Blood analyses

The hormonal response was analyzed by the Green Cross Medical Foundation (an organization certified by The Korea Society for Laboratory Medicine). The concentration of the following blood variables was quantified: GH, IGF-1, vascular endothelial growth factor (VEGF), testo, and cortisol. A 5-mL sample of venous blood was collected into serum separating tubes (SST) and heparin tubes. Blood serum was obtained by clotting for 30 min at room temperature before centrifugation. Both serum and plasma were centrifuged at 4 °C for 15 min at 3000 rpm and stored at -80 °C until analysis.

Plasma samples were analyzed for the concentration of GH and IGF-1 using a chemiluminescent immunoassay (CLIA) with Immulite 2000 GH (Siemens Healthcare Diagnostics, Malvern, USA) and LIAISON IGF-1 (Diasorin, Saluggia, Italy), respectively. The blood VEGF level was measured by Enzyme-Linked Immunosorbent Assay (ELISA) with a human VEGF Quantikine ELISA Kit (R&D system, Minneapolis, USA). Plasma testosterone and cortisol concentrations were analyzed using a Chemiluminscent Microparticle Immunoassay (CMIA) with Architect® 2nd Generation Testosterone and Architect® Cortisol (Architect, Abbott Diagnostics, Abbott Park, IL, USA). The test-to-test reliability assessment of the assays evaluated in the study yielded the following mean CVs: GH: 4.55–6.56, IGF: 7.03–8.66, VEGF: n/a, testo: 5.51–8.18, and cortisol: 3.41–7.3).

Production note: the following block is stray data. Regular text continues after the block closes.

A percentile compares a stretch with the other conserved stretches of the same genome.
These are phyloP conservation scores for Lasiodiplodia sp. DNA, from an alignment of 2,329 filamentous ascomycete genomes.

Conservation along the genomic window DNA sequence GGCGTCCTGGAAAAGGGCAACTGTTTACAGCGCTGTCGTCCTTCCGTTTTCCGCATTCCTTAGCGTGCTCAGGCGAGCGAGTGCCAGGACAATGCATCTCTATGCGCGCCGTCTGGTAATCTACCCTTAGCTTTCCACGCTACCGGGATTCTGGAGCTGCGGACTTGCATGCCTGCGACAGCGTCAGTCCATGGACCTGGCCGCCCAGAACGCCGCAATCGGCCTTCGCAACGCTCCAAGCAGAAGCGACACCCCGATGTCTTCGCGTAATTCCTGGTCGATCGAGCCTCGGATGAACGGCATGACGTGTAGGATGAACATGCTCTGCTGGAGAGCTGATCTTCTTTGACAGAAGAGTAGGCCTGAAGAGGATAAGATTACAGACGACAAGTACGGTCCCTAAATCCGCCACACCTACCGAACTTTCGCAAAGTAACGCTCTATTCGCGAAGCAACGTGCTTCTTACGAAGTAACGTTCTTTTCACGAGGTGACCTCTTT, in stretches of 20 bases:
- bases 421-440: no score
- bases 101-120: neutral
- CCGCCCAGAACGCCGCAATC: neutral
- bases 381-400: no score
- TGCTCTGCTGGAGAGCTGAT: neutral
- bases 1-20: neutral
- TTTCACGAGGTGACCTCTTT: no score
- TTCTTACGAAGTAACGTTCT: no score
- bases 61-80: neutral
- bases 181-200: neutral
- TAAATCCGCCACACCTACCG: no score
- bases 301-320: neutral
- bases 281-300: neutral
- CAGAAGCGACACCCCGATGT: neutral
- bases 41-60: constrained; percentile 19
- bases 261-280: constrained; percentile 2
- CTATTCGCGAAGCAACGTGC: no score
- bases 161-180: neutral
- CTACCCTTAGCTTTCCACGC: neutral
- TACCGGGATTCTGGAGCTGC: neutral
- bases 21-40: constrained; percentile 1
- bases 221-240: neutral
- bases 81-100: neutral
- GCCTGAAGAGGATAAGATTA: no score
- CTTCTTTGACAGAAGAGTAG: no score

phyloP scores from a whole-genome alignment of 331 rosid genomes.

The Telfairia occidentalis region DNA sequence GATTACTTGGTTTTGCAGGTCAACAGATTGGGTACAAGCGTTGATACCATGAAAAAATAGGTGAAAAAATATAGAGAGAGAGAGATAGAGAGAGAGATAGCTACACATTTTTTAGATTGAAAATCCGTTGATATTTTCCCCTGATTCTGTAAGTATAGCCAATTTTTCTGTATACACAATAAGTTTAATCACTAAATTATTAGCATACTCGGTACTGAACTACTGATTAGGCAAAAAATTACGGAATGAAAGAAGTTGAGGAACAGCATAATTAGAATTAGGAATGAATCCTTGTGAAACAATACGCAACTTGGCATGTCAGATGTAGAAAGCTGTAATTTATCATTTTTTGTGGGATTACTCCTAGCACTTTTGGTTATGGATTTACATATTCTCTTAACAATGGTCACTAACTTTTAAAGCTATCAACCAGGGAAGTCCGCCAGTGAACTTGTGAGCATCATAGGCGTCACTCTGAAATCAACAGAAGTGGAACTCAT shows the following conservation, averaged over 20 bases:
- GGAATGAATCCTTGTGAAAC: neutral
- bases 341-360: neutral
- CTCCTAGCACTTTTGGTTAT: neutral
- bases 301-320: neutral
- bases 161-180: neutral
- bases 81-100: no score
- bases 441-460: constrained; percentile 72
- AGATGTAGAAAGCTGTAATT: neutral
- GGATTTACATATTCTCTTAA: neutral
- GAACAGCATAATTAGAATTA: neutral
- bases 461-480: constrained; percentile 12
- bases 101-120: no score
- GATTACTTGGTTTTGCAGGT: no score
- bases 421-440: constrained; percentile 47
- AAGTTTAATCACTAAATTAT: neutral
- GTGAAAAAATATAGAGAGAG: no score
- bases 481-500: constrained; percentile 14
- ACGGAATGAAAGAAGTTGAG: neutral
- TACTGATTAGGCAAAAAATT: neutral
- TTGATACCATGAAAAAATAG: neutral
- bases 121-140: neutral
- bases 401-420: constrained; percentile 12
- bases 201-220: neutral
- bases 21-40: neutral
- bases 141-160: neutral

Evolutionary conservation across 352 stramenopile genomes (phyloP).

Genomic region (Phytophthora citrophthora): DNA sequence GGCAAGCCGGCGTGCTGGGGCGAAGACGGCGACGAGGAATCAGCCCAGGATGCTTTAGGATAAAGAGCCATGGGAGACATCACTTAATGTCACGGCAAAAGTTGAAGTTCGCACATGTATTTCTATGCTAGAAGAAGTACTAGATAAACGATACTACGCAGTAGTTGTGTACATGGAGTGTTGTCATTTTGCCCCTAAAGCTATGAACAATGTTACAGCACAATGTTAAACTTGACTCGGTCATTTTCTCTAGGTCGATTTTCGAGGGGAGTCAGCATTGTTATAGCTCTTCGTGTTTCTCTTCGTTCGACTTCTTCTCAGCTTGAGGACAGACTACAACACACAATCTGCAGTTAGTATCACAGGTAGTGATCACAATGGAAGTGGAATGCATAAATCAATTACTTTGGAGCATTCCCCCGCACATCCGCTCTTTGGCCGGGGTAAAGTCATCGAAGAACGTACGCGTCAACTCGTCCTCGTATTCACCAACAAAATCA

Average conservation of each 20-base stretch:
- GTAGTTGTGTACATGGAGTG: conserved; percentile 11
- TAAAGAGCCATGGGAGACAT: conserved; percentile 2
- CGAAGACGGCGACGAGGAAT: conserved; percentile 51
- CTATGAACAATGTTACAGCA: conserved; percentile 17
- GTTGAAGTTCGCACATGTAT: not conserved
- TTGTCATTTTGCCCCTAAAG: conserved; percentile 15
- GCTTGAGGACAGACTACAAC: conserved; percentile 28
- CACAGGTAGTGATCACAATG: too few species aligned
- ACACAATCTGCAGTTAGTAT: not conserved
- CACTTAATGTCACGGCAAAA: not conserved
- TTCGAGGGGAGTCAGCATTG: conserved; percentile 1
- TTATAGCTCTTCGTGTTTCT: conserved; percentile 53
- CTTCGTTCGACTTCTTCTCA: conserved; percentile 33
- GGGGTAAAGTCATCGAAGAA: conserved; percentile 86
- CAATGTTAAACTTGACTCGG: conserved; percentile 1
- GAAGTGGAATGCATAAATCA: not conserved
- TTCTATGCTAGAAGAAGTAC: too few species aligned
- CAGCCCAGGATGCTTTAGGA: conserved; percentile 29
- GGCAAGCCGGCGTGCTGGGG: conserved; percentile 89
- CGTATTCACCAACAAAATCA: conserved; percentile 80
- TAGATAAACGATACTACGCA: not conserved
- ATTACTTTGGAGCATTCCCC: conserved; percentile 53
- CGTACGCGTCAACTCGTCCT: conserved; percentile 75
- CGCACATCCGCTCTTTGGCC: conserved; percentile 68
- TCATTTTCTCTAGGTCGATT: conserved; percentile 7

Statistical analyses

The baseline demographic was analyzed by one-way analysis of variance (ANOVA). All data were analyzed using general linear models (GLM) and multivariate analysis of variance (MANOVA) with repeated measures, with Wilks’ Lambda and Greenhouse-Geisser adjustments. The data were also graphed with means and 95% confidence intervals (CI) in order to determine whether the changes from baseline were significant. All data are presented as mean ± SD, or mean change and 95% CI.


RESULTS

Baseline characteristics

Table 2 presents the participant demographics by group assignment. A total of 18 participants completed the study (PLA = 8, PRO = 10). One-way ANOVA analysis revealed no significant differences between groups with regards to baseline age, height, body weight, body mass index (BMI), FFM, and FM.